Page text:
- You Just Got a Charge Letter From The University: Now What?
- Harvard Ignores Title IX Exemption
- But the University of North Carolina is Not
- Feds Confirm Greeks Exemption from Title IX
Newsletter > May 2016 > "Harvard Ignores Title IX Exemption"
Harvard Ignores Title IX Exemption
Tim Burke, Manley Burke, email@example.com
Harvard University’s final report of its Task Force on the Prevention of Sexual Assault, March 7, 2016, begins “Sexual Assault exacts a profoundly negative personal and academic toll on those students who experience it.” Who would have thought that Harvard’s solution would, among other things, exact an additional personal toll on victims who were also members of women’s fraternities? Yet that is one of the impacts of Harvard’s “solution” announced on May 6, 2016.
Harvard has long struggled with what, if anything, to do about its Finals Clubs. These organizations have historically been all-male, the oldest of which dates back more than two centuries. While there is one all-female Finals Club and a few clubs have gone co-ed, none are now recognized by the University – Harvard ended its recognition of Finals Club more than 30 years ago. A modern addition to the unrecognized single-sex organization associated with Harvard are both men’s and women’s fraternal organizations whose membership now finds themselves caught up in Harvard’s effort to deal with Finals Clubs.
The Prevention of Sexual Assault Report contains a series of recommendations which are rather non-controversial. The Report does pay special attention to Finals Clubs, noting that “Finals Clubs present special concerns related to impact on campus culture, gender equality, sexual misconduct and the role of alcohol.” The Report refers several times to an Association of American Universities (AAU) Campus Survey which found that “female Harvard college students participating in Final Club activities are more likely to be sexually assaulted than participants in any other student organizations.” The Report goes on to state:
“We also heard reports of deeply misogynistic attitudes reflected by the long-standing refusal of many clubs to admit women as members; parties at which the only non-members in attendance were women, selected mainly by virtue of their physical appearance; party themes depicting women as sexual objects; competition among members for sexual conquests. In our view, the very structure of the clubs – men in positions of power engaging with women on unequal and too often very sexual terms – speaks tellingly to the work ahead of us if we are to create an environment where all students, of all genders, can thrive.”
Even after its conclusion, the report adds another three full single-spaced typewritten pages entitled ‘Further Observations on the Finals Clubs,’ noting in part that “nearly one out of every two (47%) female college seniors who participated in Final Club events, experienced ‘non-consensual sexual contact.”
Only the very last paragraph of the entire report addresses fraternal organizations, stating:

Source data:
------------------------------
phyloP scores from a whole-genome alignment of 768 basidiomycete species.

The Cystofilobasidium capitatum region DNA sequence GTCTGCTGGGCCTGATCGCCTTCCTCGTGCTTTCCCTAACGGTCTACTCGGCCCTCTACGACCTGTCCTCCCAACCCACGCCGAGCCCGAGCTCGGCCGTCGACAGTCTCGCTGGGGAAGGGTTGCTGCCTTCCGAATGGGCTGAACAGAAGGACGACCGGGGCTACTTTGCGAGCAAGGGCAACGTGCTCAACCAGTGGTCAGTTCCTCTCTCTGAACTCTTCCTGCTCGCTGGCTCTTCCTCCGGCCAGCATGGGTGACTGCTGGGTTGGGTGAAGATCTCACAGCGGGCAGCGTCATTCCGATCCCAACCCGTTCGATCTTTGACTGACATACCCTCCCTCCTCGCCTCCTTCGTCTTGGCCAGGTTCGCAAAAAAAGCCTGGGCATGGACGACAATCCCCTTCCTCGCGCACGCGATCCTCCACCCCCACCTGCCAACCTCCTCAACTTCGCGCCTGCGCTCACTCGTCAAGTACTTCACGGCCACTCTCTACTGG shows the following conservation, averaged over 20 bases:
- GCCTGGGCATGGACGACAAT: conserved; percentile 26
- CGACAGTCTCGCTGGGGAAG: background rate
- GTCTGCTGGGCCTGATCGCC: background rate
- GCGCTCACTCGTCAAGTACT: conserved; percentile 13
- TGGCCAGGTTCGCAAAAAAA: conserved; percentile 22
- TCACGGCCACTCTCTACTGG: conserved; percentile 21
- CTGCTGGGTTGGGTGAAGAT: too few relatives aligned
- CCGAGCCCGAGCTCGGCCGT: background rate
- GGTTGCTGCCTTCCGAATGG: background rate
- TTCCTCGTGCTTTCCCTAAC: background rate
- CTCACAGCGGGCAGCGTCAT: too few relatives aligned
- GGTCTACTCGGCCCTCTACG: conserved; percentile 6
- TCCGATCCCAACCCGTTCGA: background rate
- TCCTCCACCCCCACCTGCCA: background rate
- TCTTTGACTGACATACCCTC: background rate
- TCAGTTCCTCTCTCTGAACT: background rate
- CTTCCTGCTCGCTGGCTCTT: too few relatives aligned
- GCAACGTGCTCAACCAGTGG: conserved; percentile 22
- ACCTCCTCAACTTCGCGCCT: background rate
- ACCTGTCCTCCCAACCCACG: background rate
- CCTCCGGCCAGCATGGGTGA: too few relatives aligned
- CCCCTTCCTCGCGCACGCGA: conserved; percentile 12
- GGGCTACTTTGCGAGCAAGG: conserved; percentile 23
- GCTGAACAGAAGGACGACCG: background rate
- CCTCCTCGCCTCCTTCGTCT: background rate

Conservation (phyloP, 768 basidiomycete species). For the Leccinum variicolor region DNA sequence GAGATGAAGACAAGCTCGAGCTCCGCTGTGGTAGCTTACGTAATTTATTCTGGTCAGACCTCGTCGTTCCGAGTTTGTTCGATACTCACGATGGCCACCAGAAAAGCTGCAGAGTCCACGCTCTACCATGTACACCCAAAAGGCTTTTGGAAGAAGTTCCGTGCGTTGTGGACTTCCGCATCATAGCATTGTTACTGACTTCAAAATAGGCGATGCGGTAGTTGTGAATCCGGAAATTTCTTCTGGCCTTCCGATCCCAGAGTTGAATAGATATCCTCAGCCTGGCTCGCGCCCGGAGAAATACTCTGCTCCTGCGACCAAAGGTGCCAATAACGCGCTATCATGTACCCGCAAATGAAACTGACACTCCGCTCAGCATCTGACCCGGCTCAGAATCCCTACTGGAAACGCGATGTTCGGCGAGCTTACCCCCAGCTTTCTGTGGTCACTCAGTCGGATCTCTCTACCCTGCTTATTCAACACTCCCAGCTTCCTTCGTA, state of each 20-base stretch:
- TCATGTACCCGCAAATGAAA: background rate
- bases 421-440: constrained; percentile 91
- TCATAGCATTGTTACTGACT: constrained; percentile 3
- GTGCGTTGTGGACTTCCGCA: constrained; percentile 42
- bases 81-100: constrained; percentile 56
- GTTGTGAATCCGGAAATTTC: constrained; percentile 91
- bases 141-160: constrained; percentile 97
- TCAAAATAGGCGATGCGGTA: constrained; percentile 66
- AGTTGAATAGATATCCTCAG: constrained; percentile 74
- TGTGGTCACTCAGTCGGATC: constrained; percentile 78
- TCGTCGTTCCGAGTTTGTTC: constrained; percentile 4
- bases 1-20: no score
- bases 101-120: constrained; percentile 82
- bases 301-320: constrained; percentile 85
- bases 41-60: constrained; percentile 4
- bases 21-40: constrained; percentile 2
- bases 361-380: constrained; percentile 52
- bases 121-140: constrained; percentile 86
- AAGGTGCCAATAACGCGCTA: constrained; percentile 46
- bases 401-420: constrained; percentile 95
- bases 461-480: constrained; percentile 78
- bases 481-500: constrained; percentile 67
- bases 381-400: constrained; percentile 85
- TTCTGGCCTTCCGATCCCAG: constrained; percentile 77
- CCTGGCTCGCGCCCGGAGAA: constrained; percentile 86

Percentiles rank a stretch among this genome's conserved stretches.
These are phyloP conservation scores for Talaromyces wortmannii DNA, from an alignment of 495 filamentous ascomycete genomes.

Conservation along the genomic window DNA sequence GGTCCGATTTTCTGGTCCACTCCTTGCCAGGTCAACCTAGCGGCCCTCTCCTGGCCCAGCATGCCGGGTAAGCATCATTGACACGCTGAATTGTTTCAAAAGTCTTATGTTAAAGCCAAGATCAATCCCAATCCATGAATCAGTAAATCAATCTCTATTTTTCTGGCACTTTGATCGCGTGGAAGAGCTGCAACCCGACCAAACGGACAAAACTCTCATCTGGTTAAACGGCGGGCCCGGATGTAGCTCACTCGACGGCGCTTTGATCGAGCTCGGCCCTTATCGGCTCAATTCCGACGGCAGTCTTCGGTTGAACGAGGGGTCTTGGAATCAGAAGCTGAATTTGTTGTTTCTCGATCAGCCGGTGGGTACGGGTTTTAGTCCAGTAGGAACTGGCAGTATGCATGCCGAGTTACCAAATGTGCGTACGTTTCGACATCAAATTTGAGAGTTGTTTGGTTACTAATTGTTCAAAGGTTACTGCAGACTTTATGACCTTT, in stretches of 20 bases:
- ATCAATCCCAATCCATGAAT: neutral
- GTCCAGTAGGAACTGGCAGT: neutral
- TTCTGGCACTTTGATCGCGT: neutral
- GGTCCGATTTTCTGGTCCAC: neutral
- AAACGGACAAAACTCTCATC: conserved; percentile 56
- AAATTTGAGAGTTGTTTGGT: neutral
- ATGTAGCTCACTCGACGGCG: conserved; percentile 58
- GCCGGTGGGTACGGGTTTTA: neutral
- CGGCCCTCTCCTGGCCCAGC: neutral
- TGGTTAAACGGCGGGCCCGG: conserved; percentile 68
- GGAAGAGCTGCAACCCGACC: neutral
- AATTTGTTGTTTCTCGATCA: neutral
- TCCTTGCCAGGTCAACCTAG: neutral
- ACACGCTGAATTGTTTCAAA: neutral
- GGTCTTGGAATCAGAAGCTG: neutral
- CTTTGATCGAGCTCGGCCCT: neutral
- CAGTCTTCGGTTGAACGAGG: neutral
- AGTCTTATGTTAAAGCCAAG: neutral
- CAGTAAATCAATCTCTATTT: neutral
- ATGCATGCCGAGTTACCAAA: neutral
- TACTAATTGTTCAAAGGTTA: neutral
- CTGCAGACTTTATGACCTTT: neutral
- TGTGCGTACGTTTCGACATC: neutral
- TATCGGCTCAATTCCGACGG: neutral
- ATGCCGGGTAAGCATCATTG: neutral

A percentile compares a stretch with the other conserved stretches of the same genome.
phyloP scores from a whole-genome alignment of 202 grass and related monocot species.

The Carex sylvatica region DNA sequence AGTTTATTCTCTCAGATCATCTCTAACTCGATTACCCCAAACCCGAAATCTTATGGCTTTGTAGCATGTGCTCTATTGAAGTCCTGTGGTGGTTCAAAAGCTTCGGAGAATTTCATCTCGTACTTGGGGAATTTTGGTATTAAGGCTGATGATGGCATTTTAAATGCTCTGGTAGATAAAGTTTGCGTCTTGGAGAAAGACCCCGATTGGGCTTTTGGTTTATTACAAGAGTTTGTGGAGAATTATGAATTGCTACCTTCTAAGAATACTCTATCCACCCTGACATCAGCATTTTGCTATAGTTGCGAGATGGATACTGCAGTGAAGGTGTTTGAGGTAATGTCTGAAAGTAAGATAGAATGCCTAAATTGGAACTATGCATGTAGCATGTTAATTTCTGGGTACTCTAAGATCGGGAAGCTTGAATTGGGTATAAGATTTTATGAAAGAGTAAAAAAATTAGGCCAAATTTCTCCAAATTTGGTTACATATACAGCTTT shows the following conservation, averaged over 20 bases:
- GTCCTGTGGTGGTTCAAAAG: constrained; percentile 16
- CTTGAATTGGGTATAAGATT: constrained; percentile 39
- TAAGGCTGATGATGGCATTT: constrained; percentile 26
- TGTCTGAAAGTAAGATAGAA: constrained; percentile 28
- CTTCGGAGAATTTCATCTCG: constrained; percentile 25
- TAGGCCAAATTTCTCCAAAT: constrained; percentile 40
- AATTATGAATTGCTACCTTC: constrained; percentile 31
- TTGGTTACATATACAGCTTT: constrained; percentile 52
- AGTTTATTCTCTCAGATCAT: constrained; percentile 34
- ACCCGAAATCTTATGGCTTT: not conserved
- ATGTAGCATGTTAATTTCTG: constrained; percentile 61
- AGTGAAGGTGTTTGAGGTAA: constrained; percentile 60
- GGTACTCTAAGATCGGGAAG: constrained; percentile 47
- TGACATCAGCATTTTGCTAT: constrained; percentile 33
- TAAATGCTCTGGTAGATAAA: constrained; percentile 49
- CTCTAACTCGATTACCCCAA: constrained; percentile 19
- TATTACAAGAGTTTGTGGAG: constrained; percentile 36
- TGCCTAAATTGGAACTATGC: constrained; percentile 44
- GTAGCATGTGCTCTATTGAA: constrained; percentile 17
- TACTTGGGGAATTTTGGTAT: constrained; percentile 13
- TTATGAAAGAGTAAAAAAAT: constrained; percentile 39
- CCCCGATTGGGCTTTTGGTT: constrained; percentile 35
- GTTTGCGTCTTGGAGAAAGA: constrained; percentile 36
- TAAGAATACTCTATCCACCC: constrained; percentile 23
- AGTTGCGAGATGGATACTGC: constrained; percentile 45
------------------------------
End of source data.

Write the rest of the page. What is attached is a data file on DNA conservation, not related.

“Finally, we should say a word about Greek life on the Harvard campus. Historically, fraternities have had little presence on campus. However, in recent years, the presence of Greek organizations has been steadily growing, not as a formal part of the institution, but, like the Finals Clubs, as unrecognized social organizations outside the supervision of the college.
According to the results from the AAU survey, students participating in fraternities and sororities have a higher than average likelihood of experiencing sexual assault (roughly 40% of female Harvard college seniors participating in these organizations report having been sexually assaulted, as compared with the campus-wide average of 31%). Given this experience, and the implications of gender-exclusionary social organizations in a campus working toward broad inclusivity, we recommend that any review of social spaces and Finals Clubs include the role of fraternities, sororities and other unrecognized single-gender social organizations at the college.”
Obviously, it is good that Harvard has recognized the serious issue of sexual assault. But the Report is not without flaws. While it acknowledges, almost as an afterthought, that it is in Harvard’s own dormitories where sexual assault is most likely to happen, that fact is not mentioned again. What both the Report and Harvard’s proposed solutions ignore is any effort to identify and punish the wrongdoers. That is, those who engage in sexual assault. Harvard may well have a program in place to do that; nonetheless, it is surprising that it is not mentioned in any of these documents. The Harvard Crimson has not ignored that issue and on May 13, 2016, published an article headlined “Student Sexual Assault Investigations Last Months Past 60-Day Federal Guideline.” The article reports that in 2014-2015, sexual assault investigations were averaging more than five months to complete and in 2015-2016, almost four months. The disciplinary process proceeds after the investigation is complete.